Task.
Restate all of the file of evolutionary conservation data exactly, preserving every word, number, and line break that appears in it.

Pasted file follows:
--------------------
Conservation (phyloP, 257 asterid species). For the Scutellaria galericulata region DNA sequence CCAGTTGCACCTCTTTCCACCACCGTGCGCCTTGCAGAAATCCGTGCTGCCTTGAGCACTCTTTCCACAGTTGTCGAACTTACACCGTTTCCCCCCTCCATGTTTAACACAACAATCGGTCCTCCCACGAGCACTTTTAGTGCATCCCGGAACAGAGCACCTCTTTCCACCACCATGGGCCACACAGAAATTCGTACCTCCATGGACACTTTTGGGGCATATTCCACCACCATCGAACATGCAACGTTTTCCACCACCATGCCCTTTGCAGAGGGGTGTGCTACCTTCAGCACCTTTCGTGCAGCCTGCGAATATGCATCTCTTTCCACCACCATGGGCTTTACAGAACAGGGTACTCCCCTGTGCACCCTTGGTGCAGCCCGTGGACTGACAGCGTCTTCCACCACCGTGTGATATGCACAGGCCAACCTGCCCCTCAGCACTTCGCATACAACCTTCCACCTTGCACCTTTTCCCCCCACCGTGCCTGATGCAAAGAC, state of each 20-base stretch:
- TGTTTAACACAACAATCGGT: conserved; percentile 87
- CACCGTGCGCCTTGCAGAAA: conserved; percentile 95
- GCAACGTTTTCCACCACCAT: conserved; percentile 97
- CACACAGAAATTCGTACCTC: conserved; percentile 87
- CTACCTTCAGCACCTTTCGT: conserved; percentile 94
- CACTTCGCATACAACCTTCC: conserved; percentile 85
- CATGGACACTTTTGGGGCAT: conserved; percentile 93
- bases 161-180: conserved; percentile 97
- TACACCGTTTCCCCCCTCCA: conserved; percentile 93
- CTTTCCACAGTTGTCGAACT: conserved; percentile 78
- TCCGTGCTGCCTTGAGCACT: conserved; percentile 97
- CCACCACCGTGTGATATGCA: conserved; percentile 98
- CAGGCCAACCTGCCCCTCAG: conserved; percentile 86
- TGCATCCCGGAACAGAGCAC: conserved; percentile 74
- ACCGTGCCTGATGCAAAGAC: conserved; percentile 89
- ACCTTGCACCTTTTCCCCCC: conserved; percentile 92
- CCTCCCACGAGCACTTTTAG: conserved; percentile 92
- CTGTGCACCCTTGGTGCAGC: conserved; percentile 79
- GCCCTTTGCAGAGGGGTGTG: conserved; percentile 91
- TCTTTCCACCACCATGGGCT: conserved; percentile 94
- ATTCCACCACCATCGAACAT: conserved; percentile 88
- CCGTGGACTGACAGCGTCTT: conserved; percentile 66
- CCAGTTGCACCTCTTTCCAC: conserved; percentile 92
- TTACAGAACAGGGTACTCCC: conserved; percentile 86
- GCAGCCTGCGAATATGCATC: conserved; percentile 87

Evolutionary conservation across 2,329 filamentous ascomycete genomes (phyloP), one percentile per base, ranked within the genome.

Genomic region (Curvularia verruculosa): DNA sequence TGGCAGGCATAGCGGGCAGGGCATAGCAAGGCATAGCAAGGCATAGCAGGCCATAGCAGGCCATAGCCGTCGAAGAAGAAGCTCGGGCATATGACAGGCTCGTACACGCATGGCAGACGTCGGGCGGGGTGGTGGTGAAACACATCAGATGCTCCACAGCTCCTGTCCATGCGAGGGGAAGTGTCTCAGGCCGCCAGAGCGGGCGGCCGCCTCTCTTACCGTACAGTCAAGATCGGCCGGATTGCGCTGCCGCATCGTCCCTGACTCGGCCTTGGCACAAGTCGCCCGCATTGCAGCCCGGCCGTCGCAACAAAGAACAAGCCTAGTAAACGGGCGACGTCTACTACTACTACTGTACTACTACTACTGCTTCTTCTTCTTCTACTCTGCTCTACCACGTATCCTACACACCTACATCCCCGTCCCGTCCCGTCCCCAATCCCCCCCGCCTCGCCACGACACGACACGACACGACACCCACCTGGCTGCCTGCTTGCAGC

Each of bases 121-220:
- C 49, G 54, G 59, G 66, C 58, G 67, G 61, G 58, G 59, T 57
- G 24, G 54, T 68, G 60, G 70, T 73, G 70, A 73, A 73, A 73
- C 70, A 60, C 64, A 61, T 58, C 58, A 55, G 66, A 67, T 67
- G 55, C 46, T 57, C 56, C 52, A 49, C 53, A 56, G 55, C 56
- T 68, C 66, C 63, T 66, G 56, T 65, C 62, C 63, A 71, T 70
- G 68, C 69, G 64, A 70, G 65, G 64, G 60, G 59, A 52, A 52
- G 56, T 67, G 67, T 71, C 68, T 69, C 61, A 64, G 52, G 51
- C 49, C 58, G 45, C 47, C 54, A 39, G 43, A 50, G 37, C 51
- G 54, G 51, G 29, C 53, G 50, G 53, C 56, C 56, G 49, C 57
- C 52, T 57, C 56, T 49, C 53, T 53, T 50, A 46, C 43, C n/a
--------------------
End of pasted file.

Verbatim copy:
Conservation (phyloP, 257 asterid species). For the Scutellaria galericulata region DNA sequence CCAGTTGCACCTCTTTCCACCACCGTGCGCCTTGCAGAAATCCGTGCTGCCTTGAGCACTCTTTCCACAGTTGTCGAACTTACACCGTTTCCCCCCTCCATGTTTAACACAACAATCGGTCCTCCCACGAGCACTTTTAGTGCATCCCGGAACAGAGCACCTCTTTCCACCACCATGGGCCACACAGAAATTCGTACCTCCATGGACACTTTTGGGGCATATTCCACCACCATCGAACATGCAACGTTTTCCACCACCATGCCCTTTGCAGAGGGGTGTGCTACCTTCAGCACCTTTCGTGCAGCCTGCGAATATGCATCTCTTTCCACCACCATGGGCTTTACAGAACAGGGTACTCCCCTGTGCACCCTTGGTGCAGCCCGTGGACTGACAGCGTCTTCCACCACCGTGTGATATGCACAGGCCAACCTGCCCCTCAGCACTTCGCATACAACCTTCCACCTTGCACCTTTTCCCCCCACCGTGCCTGATGCAAAGAC, state of each 20-base stretch:
- TGTTTAACACAACAATCGGT: conserved; percentile 87
- CACCGTGCGCCTTGCAGAAA: conserved; percentile 95
- GCAACGTTTTCCACCACCAT: conserved; percentile 97
- CACACAGAAATTCGTACCTC: conserved; percentile 87
- CTACCTTCAGCACCTTTCGT: conserved; percentile 94
- CACTTCGCATACAACCTTCC: conserved; percentile 85
- CATGGACACTTTTGGGGCAT: conserved; percentile 93
- bases 161-180: conserved; percentile 97
- TACACCGTTTCCCCCCTCCA: conserved; percentile 93
- CTTTCCACAGTTGTCGAACT: conserved; percentile 78
- TCCGTGCTGCCTTGAGCACT: conserved; percentile 97
- CCACCACCGTGTGATATGCA: conserved; percentile 98
- CAGGCCAACCTGCCCCTCAG: conserved; percentile 86
- TGCATCCCGGAACAGAGCAC: conserved; percentile 74
- ACCGTGCCTGATGCAAAGAC: conserved; percentile 89
- ACCTTGCACCTTTTCCCCCC: conserved; percentile 92
- CCTCCCACGAGCACTTTTAG: conserved; percentile 92
- CTGTGCACCCTTGGTGCAGC: conserved; percentile 79
- GCCCTTTGCAGAGGGGTGTG: conserved; percentile 91
- TCTTTCCACCACCATGGGCT: conserved; percentile 94
- ATTCCACCACCATCGAACAT: conserved; percentile 88
- CCGTGGACTGACAGCGTCTT: conserved; percentile 66
- CCAGTTGCACCTCTTTCCAC: conserved; percentile 92
- TTACAGAACAGGGTACTCCC: conserved; percentile 86
- GCAGCCTGCGAATATGCATC: conserved; percentile 87

Evolutionary conservation across 2,329 filamentous ascomycete genomes (phyloP), one percentile per base, ranked within the genome.

Genomic region (Curvularia verruculosa): DNA sequence TGGCAGGCATAGCGGGCAGGGCATAGCAAGGCATAGCAAGGCATAGCAGGCCATAGCAGGCCATAGCCGTCGAAGAAGAAGCTCGGGCATATGACAGGCTCGTACACGCATGGCAGACGTCGGGCGGGGTGGTGGTGAAACACATCAGATGCTCCACAGCTCCTGTCCATGCGAGGGGAAGTGTCTCAGGCCGCCAGAGCGGGCGGCCGCCTCTCTTACCGTACAGTCAAGATCGGCCGGATTGCGCTGCCGCATCGTCCCTGACTCGGCCTTGGCACAAGTCGCCCGCATTGCAGCCCGGCCGTCGCAACAAAGAACAAGCCTAGTAAACGGGCGACGTCTACTACTACTACTGTACTACTACTACTGCTTCTTCTTCTTCTACTCTGCTCTACCACGTATCCTACACACCTACATCCCCGTCCCGTCCCGTCCCCAATCCCCCCCGCCTCGCCACGACACGACACGACACGACACCCACCTGGCTGCCTGCTTGCAGC

Each of bases 121-220:
- C 49, G 54, G 59, G 66, C 58, G 67, G 61, G 58, G 59, T 57
- G 24, G 54, T 68, G 60, G 70, T 73, G 70, A 73, A 73, A 73
- C 70, A 60, C 64, A 61, T 58, C 58, A 55, G 66, A 67, T 67
- G 55, C 46, T 57, C 56, C 52, A 49, C 53, A 56, G 55, C 56
- T 68, C 66, C 63, T 66, G 56, T 65, C 62, C 63, A 71, T 70
- G 68, C 69, G 64, A 70, G 65, G 64, G 60, G 59, A 52, A 52
- G 56, T 67, G 67, T 71, C 68, T 69, C 61, A 64, G 52, G 51
- C 49, C 58, G 45, C 47, C 54, A 39, G 43, A 50, G 37, C 51
- G 54, G 51, G 29, C 53, G 50, G 53, C 56, C 56, G 49, C 57
- C 52, T 57, C 56, T 49, C 53, T 53, T 50, A 46, C 43, C n/a